Is vaping dangerous? Every day we see the stories, in newspapers and on television, about vaping health risks. Usually they’re centered on the study du jour. Maybe it’s a chemical today. Yesterday it was exploding batteries. Last week it was the increase in teenage vaping. Next month some new vaping danger will grab the headlines. But what is the reality? Do the risks of vaping outweigh the rewards?
Mawsley, Planet of the Vapes
Dr Konstantinos Farsalinos has produced another study in conjunction with colleague at the Onassis Cardiac Surgery Centre. This one compares the emissions from an IQOS heated tobacco product with the vape from an ecigarette and smoke from tobacco. While vaping is much safer than both, he has words of caution for subohmers.
Kevin Crowley, Vaping Links
Can you imagine the responsibility and privilege of announcing there is “good news for treating cancer and preventing cancer” by smoking combustible tobacco? Neither could I. This is what stupidity looks like, this is what “experts” will persuade the public to believe.
Dr. Norman E. Sharpless (bio) was sworn in as the 15th director of the National Cancer Institute (NCI) on October 17, 2017. Among the items on display on his “I love me” wall, he holds medical degrees from the University of North Carolina at Chapel Hill. He is also an idiot.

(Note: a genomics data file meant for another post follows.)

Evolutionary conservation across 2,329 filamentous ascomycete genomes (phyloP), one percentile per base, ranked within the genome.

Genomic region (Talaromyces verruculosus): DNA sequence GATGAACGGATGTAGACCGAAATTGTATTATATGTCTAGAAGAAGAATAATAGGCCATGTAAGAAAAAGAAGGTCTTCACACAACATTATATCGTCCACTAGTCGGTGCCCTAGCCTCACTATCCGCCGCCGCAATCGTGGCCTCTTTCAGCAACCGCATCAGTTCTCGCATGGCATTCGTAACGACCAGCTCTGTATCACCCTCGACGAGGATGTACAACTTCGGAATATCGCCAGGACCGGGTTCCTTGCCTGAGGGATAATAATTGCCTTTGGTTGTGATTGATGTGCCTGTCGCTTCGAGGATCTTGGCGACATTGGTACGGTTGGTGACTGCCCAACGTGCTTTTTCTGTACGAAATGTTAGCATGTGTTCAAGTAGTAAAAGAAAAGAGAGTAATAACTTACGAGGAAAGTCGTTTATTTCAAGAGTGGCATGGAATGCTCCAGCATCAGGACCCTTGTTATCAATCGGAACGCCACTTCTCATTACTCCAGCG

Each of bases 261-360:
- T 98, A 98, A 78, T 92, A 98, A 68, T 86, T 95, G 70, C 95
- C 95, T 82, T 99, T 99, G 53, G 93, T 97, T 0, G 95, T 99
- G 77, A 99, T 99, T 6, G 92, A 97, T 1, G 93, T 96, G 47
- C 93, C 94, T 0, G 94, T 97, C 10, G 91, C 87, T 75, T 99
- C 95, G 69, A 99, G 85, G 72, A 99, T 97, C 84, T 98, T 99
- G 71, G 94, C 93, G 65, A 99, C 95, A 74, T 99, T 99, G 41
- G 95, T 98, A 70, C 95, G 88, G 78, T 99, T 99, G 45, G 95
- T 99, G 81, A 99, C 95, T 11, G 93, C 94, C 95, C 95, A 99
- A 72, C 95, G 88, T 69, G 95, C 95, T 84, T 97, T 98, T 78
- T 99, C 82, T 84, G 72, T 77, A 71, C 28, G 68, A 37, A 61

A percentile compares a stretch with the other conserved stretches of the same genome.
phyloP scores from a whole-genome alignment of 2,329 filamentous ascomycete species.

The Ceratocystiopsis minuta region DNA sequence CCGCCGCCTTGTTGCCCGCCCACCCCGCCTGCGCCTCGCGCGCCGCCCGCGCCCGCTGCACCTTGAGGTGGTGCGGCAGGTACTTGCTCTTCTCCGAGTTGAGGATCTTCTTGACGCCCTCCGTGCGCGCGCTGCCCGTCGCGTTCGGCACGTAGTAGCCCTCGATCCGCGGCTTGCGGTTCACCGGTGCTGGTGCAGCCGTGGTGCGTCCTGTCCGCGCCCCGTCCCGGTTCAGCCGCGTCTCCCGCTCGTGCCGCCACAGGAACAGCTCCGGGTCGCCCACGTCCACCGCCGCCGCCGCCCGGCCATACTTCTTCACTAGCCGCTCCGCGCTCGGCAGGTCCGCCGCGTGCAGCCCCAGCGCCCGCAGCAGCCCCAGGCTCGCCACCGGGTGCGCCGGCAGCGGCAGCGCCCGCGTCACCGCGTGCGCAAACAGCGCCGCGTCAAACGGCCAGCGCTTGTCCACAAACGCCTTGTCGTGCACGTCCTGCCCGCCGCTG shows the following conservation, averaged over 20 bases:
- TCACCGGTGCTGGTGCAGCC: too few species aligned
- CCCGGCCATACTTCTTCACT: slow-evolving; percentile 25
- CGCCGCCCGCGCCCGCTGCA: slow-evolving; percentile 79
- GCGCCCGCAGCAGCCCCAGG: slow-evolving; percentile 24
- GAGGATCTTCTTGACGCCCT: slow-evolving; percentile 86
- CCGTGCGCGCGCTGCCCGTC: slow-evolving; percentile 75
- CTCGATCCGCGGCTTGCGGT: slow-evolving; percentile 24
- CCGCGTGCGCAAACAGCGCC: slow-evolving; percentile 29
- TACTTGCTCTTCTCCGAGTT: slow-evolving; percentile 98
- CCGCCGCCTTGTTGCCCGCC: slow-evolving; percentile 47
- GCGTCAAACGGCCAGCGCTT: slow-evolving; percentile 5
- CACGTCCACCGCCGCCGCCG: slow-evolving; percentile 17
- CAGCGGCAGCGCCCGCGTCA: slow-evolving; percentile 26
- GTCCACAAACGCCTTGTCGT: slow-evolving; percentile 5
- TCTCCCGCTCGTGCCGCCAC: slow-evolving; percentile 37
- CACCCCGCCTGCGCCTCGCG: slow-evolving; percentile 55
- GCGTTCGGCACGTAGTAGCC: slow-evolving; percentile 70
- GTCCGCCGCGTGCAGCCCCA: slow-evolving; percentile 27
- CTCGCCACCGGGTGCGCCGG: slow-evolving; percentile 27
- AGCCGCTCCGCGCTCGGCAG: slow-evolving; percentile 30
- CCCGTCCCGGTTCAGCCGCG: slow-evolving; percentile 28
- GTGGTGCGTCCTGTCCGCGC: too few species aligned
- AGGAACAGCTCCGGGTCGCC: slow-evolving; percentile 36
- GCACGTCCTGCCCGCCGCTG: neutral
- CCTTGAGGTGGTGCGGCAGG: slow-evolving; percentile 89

David is Adjunct Professor of Law with the University of Ottawa, and much more. Thank you David for accepting our rendez-vous.
David you have you been a tobacco control advocate for a long time, in Canada and around the world. Can you (briefly) introduce yourself and your journey in this field until the present days of tobacco harm reduction?
Mawsley, Planet of the Vapes
The European Public Health Association (EUPHA) celebrated “Juuling adolescents: a new health concern” as a nation’s fans when the side wins the World Cup. Tit Albreht got his tweets out for the lads. Unfortunately for them, and the others also kicking vaping, claims to ‘evidence’ simply leaves them scoring an own goal.
EUPHA triumphed: “We knew it, Martin McKee! E-cigarette companies target adolescents for their new nicotine products.”
It is possible that, if one looks at the image of Juul’s packaging below, nobody at EUPHA has read the article in question or seen a Juul.
Diane Caruana, Vaping Post
Earlier this month, FDA Commissioner Scott Gottlieb blamed e-cigarette companies for teen vaping when addressing the American Society of Clinical Oncology. “They better step up and step up soon – to address these trends along with us. So far, I must say, I’ve mostly been disappointed by the tepid response from companies that know that a meaningful portion of their sales are being derived from kids. The e-cig companies have a chance to do something about it.
Which is worse: a teen who vapes or a teen who smokes? Which is better: an adult who smokes cigarettes, or an adult who uses e-cigs? Why is so hard to comprehend? https://t.co/EEHcQkuldN
— Joe Nocera (@opinion_joe) June 22, 2018
— Daniel Pryor 😄 (@DanielPryorr) June 22, 2018
How harm reduction in tobacco policy can save lives – Daniel Pryor
VTA – CASAA
Vapers! WE NEED YOUR HELP to encourage Congress and federal regulators to reject any proposal that would ban OR limit flavored e-liquid products. Right now, FDA is considering whether to regulate flavors and you need to be heard.